Today marks the 30th anniversary of the Sinclair ZX Spectrum -- an affordable computer that introduced colourful gaming and amateur programming for the masses. I sat down for a brief chinwag with ZDNet UK editor Rupert Goodwins, who was an employee at Sinclair during those wonder-years (that's him in the middle-left, with the cool tie), and worked on the Sinclair ZX Spectrum 128.

Click through the photos above to ogle a few of the other Spectrum models.

'It died halfway across the Hammersmith flyover'

I asked Rupert which console he worked on, and was promptly reminded that, "We didn't call them consoles back then!" My chastisement administered, he explained:

"I joined Sinclair after meeting Clive Sinclair at a dinner party, and he hired me on the spot. How cool is that? [Very cool.] I was actually there for the launch of the C5 -- I ended up driving a C5 on launch day from the centre of town to Chiswick. It died halfway across the Hammersmith flyover. I wasn't impressed."

"I started off working on the Spectrum 128. My first job was to take the original Spectrum ROM -- the source code -- and make it work again, because it had stopped working. It was a stop-gap product, as Sinclair was having trouble with money after the launch of the QL and the C5, lots of money had been spent on products that weren't making any money, so Sinclair was getting a bit nervous."

Later Rupert worked on the 128's software, focusing on screen handling, and building the system's interface. He also did a tonne of games testing, so got to play a whole lot of Daley Thompson's Supertest.

Rupert told me the ZX Spectrum didn't actually make the company any money. Although it sold very well, word within the company was that 25 per cent of devices were borked out of the box, with repairs and replacements proving costly for Sinclair.

'Games are for kids'

The Sinclair was incredibly popular, but what was the attitude inside Sinclair at the time? Did the company realise gaming's potential?

"This was a huge debate inside Sinclair. Because the Spectrum was a games machine, there's no point pretending it was anything else. We said, 'Why are we trying to make a business machine with a proper keyboard and stuff, instead of giving it a standard joystick port?'

"Other people said, 'But we're Sinclair, we're far too good for games, games are for kids. We can't become a games computer company.'"

So did Sinclair realise that gaming was what people were using its products for? "Of course it did," says Rupert. "But there was a steadfast refusal to accept that was a good way to go forwards.

"There was this thinking that if something wasn't a bit dull and good for you, it didn't deserve to have the Sinclair name on it," Rupert told me. A lot of the company's direction was down to the boss, Clive Sinclair.

"He was developing all sorts of 'edge-of-technology' kind of stuff. That's where he wanted to be -- he wanted to be absolutely breakthrough, doing stuff that was so good it wiped out IBM. Making games machines did not fit into that plan."

'This is where the UK games industry came from'

The Spectrum's affordability meant kids everywhere used it to get their first programming kicks.

"You could buy a Spectrum at WH Smith's for £125, take it home -- it would take you two or three weeks to go through the programming manual, if you're that way inclined," Rupert says.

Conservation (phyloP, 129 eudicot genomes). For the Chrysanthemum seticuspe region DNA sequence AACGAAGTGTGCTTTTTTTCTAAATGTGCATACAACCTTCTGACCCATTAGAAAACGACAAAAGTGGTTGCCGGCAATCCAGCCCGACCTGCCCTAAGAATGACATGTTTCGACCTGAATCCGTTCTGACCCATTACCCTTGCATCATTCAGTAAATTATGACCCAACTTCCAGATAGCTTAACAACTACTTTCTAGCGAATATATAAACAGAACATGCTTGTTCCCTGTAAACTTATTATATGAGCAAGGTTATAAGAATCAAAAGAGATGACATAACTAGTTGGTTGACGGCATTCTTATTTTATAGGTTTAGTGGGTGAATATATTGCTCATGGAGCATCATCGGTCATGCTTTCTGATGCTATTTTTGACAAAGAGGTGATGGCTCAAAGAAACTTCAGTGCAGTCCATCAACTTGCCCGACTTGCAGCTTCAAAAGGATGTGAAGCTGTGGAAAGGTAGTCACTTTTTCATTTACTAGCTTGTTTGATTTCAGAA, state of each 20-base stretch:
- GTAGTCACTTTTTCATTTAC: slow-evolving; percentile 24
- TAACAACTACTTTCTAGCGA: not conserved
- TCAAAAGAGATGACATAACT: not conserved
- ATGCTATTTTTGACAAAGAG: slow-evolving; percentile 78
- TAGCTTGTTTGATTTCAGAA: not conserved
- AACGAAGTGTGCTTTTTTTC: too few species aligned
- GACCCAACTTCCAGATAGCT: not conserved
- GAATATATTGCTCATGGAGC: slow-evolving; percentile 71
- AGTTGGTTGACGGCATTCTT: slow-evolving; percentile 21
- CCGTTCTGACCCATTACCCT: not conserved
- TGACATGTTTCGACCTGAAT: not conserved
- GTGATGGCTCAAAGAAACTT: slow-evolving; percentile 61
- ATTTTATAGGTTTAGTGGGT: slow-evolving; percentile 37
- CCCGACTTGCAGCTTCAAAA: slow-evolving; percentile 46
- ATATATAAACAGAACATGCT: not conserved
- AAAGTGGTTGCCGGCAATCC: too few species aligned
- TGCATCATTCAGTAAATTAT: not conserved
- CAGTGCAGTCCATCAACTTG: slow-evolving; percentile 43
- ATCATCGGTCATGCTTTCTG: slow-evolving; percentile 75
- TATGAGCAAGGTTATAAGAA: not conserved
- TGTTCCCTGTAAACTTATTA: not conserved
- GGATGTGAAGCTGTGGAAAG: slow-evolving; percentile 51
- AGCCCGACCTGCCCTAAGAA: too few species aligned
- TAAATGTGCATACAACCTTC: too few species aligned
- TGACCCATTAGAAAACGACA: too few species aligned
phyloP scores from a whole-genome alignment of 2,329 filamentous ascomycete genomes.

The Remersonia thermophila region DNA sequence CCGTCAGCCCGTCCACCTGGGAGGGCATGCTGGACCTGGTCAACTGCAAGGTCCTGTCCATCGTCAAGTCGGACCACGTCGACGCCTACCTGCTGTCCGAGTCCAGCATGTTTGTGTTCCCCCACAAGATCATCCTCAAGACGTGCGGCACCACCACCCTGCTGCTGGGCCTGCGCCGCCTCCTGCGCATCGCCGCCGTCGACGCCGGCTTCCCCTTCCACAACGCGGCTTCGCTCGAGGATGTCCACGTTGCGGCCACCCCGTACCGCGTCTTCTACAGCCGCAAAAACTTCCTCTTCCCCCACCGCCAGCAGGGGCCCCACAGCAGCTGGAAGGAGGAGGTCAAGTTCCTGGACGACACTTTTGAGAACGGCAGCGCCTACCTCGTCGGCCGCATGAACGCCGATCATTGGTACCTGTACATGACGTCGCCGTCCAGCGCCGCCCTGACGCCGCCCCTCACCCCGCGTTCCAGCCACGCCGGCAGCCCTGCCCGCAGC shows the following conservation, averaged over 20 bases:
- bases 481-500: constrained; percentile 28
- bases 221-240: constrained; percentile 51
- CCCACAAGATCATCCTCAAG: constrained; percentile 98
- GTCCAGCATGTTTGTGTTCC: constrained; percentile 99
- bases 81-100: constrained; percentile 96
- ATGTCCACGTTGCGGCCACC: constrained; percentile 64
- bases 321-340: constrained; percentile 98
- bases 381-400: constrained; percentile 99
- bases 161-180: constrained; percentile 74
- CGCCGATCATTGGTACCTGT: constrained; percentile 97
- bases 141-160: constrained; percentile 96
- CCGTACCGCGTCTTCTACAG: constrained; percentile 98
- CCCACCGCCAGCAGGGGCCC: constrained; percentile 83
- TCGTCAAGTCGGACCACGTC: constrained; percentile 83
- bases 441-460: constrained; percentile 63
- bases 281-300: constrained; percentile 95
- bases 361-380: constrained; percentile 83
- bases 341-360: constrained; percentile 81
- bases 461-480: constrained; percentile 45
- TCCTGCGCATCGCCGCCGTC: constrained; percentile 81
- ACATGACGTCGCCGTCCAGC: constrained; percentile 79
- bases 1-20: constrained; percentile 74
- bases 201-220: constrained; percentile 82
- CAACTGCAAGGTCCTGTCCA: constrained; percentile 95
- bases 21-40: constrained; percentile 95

"Then start digging into the machine. You could, within two or three months, be writing little games that were actually pretty good, and in six months you could have something that was as good as the rest of the market. By yourself. While going to school. Kaboom! This is where the UK game industry came from."

Kids today may not have access to the same tools for learning primitive coding. I asked Rupert whether that was something missing from the tech experience today.

"It is -- I'm not sure whether it's as important as people say, something which pains me greatly, being a self-taught programmer who thinks programming is one of the most splendid things you can do with your life.

"I think there should be more emphasis on low-level programming," Rupert says, telling me that the ultra-cheap Raspberry Pi is reason to be excited. "All the talk is that it's the next BBC Micro. I think it's closer to the Spectrum, because it's so cheap, and relatively limited.

"That would be good, if people picked up that and started to learn low-level programming."

'A bit more reality'

"Working at Sinclair... it was a wild place," Rupert concludes, shooing me off to get back to his important job. "So many brilliant people there, doing so many unbelievable things.

"If only it'd had a bit more reality."

Image credits: Wiki user Bill Bertram

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The famous Sinclair ZX Spectrum.
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This is the motherboard from the 48k model, priced at £175. A version with 16k of RAM could be acquired for £125.
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This is the ZX Spectrum+, launched in 1984.
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The ZX Spectrum 128. This is the model that Rupert worked on, and the last to be released before Sinclair was bought by Amstrad.
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Once Sinclair was acquired by Amstrad more models followed, like the fancy ZX Spectrum +3, which had a built-in 3-inch floppy disk drive.
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